Here are the highlights from our discussion.
With approximately 4 billion people working from home as a result of the COVID-19 crisis, the surge in online interactions is creating a fertile ground for fraud. Fraudsters thrive in fear and chaos, and the COVID-19 pandemic ranks among the worst chaos in living memory.
Social engineering and phishing scams have always been rife, but are now taking on a distinctly ‘COVID’ flavor. Governments worldwide are pumping stimulus money into economies, offering fraudsters a wealth of new opportunities. Stimulus programs were rolled out quickly, in some cases without considering the potential for fraud: for example in the USA the government is sending paper checks to citizens. This is presenting huge challenges for banks who have underinvested in check fraud and don’t have the technology to combat it, leaving them to rely on human labor.
Our panelists also warned of a huge uptick in friendly fraud, as many people are newly unemployed or experiencing reduced income and are trying to make savings, or abuse promotional offers where they can. This is particularly challenging for the travel industry which is currently in shutdown and experiencing a significant rise in cancellation and chargeback requests.
New working models
The first few days of lockdown presented major continuity challenges as businesses had to shift to remote environments. After the initial scramble, businesses are flipping these challenges to opportunities, as they find innovative ways to rethink strategy and operations. The ease of transition to remote working within fraud departments, which typically have been exclusively made up of onsite teams, is a surprising positive. Without the distraction of water cooler chat, many organizations are actually reporting an uptick in productivity. Post-COVID, businesses are likely to reassess working from home models.
Mitigating against fraud can be more challenging for large organizations, many of whom have complex structures that have evolved over a series of acquisitions. There can be a lack of consistency across departments and the disparity in goals between fraud prevention and revenue departments creates weak spots that fraudsters will exploit.
Large organizations have bigger tech stacks, more data, and assets, and are a lucrative prospect for fraudsters. On the flip side, they have much larger budgets and well-practiced continuity plans for crises. Companies without continuity plans are struggling with logistical nightmares as they are unable to acquire the hardware needed to shift to remote working. This has been compounded by other natural disasters; in Tennessee a tornado hit one of Dell’s large warehouse facilities, prompting a crisis in laptop supply at the crucial moment in the transition.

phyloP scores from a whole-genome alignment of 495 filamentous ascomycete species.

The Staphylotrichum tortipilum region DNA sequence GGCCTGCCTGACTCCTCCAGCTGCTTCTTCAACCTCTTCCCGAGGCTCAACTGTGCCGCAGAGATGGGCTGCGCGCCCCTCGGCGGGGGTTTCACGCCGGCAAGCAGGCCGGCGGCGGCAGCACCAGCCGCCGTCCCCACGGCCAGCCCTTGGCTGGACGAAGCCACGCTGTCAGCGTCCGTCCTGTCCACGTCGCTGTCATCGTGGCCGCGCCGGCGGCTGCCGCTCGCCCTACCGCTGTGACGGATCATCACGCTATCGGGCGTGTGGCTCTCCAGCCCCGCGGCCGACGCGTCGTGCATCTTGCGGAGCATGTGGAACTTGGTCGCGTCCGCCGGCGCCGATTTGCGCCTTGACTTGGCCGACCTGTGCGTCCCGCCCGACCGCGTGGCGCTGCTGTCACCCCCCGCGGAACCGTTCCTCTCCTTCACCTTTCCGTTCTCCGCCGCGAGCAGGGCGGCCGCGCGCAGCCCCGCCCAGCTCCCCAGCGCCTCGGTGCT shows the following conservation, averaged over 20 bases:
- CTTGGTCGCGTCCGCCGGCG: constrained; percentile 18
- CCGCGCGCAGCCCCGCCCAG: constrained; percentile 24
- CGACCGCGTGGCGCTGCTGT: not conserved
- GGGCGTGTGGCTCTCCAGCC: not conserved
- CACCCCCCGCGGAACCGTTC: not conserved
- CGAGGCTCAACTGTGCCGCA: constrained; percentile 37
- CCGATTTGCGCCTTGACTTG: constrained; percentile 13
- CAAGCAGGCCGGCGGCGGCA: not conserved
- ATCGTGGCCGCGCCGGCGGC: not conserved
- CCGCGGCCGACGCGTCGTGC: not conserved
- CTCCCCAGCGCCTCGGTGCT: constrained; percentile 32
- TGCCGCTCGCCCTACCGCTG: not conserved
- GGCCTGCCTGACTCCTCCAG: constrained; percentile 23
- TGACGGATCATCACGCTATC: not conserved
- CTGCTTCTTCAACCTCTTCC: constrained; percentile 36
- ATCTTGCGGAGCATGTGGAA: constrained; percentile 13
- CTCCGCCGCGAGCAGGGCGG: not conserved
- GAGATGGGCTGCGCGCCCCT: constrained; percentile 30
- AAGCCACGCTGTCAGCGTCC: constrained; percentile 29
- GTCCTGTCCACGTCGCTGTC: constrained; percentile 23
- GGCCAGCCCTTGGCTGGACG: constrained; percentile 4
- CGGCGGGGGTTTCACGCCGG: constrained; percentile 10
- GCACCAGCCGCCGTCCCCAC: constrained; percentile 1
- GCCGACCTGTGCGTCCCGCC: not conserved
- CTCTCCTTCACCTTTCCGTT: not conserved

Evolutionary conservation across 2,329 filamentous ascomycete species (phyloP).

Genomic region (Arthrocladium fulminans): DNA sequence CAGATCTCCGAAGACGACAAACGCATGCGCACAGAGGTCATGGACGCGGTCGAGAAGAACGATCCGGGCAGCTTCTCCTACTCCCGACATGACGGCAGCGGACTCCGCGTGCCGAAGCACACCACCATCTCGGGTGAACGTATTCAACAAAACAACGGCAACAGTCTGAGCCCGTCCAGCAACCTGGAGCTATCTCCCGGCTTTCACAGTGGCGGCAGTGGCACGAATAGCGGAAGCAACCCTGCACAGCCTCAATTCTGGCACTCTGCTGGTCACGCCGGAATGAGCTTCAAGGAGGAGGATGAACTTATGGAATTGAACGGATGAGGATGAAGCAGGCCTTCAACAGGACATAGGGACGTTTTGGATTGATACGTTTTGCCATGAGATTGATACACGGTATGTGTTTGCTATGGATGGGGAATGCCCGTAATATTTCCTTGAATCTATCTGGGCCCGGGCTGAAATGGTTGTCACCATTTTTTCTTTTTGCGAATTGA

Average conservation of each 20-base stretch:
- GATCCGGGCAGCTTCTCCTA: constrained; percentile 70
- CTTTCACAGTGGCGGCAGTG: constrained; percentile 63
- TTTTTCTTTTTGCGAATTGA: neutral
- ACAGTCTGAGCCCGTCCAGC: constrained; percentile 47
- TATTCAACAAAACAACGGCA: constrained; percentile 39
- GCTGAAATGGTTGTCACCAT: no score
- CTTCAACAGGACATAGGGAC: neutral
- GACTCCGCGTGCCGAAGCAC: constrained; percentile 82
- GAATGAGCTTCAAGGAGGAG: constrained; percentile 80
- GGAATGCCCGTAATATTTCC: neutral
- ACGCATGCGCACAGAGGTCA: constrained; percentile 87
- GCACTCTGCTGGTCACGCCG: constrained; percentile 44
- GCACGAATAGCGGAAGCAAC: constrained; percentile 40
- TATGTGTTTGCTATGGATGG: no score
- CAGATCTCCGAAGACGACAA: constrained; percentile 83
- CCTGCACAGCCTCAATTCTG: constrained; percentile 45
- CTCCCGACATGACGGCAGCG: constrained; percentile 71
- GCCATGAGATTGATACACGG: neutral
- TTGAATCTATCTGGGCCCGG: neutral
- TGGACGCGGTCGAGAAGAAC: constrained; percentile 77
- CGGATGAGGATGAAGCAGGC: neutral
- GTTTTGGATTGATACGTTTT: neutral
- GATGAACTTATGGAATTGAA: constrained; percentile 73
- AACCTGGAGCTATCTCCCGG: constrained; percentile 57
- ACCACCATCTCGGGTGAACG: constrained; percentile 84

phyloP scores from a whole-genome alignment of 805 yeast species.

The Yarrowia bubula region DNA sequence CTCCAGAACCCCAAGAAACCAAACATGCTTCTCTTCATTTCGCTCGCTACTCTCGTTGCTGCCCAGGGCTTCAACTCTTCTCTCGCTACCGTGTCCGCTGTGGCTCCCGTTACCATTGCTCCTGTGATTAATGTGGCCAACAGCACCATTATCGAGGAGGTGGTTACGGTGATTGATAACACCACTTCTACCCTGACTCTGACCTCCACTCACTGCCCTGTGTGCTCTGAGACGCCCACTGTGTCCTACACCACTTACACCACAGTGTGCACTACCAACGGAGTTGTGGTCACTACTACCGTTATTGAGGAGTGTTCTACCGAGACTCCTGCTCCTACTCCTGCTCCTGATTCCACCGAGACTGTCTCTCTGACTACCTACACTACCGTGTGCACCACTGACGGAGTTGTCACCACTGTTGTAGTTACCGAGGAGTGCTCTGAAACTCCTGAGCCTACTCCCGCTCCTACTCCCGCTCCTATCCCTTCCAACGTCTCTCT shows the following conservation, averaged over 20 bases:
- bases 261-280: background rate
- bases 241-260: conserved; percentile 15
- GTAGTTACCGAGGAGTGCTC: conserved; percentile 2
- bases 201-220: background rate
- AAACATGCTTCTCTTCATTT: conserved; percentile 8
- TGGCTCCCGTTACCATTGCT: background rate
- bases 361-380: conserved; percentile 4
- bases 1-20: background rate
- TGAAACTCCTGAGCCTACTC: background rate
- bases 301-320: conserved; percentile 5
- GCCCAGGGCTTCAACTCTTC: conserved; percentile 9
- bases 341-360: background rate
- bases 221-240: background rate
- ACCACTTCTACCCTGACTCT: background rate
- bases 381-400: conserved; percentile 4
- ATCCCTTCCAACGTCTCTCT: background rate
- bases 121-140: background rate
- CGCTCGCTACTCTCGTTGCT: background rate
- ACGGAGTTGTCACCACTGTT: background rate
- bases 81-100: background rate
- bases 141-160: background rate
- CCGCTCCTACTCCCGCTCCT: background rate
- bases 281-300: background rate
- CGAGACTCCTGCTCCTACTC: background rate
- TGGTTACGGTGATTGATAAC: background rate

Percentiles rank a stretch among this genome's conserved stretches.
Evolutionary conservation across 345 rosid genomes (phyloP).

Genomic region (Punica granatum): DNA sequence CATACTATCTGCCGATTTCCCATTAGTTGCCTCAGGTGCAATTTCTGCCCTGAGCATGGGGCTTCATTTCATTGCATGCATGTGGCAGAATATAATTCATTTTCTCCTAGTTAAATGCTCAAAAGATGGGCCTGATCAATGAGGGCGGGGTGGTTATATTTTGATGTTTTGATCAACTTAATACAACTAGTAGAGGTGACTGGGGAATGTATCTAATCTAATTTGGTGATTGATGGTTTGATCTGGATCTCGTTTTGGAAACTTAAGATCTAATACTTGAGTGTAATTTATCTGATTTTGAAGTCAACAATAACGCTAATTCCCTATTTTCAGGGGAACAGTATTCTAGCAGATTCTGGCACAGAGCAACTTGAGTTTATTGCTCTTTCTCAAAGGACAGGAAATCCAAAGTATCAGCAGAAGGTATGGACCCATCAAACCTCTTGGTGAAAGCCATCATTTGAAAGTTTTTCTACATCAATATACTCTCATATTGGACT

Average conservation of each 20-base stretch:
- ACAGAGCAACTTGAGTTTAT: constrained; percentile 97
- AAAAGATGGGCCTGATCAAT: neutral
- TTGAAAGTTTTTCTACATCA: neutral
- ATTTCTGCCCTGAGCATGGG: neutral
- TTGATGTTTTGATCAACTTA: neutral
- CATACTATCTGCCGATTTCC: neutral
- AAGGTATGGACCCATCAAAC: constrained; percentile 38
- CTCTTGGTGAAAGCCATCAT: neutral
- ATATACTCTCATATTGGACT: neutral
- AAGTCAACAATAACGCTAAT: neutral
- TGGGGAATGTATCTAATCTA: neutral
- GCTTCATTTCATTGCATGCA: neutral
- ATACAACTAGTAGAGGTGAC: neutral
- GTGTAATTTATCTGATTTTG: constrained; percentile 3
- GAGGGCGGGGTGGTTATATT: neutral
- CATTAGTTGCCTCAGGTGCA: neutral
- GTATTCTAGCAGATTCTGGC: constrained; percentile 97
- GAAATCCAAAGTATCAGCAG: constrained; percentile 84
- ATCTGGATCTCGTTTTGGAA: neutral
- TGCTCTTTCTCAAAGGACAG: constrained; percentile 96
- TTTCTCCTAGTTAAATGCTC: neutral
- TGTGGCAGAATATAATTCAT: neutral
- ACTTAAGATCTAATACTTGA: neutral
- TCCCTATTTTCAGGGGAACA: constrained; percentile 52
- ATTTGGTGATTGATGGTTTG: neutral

Challenges vary across sectors and regulated industries have their own issues. There are thousands of operational analysts now working from home with access to huge amounts of personal identity data. They are reacting on the fly, developing new safeguarding strategies to mitigate against data leakage. Regulatory bodies are relaxing restrictions during this time, but there will be audits post-Covid to examine these strategies.
Size isn’t everything...
Our panelists agreed that to successfully fight fraud, CEOs of businesses of all sizes need to have a good handle on processes across the company. It is crucial to understand third party relationships and to be able to track risk across the customer journey. Centralizing fraud and abuse operations is much more effective and the safest business is an interlinked business where intelligence is shared across the platform. Although there are challenges in data sharing and KPI tracking across complex organizations, aligning these across the business gives the best chance of success at fighting fraud.
Fraud teams are sometimes described as the plumbers of commerce: rarely recognized unless something goes wrong. Businesses are often reluctant to invest or give fraud teams airtime at a strategic level. Fraud teams need to demonstrate their value by monitoring ROI in terms of revenue saved by effective fraud prevention. Businesses will see that investing in robust fraud prevention strategies can save millions in lost revenue and will preserve customer relationships in the long term.
Please find a 1-page LISTICLE summarizing the top 5 insights from the panel here.
NEXT UP: Join us for our next virtual panel “Suprise, Surprise: Tales of Fraudsters' Ingenuity, where we'll have guests from Wave HQ, Breach Clarity, Caffeine.tv and The Paypers to discuss war stories from defending against emergent fraud attacks. Register here for our series: https://www.arkoselabs.com/digitalgathering/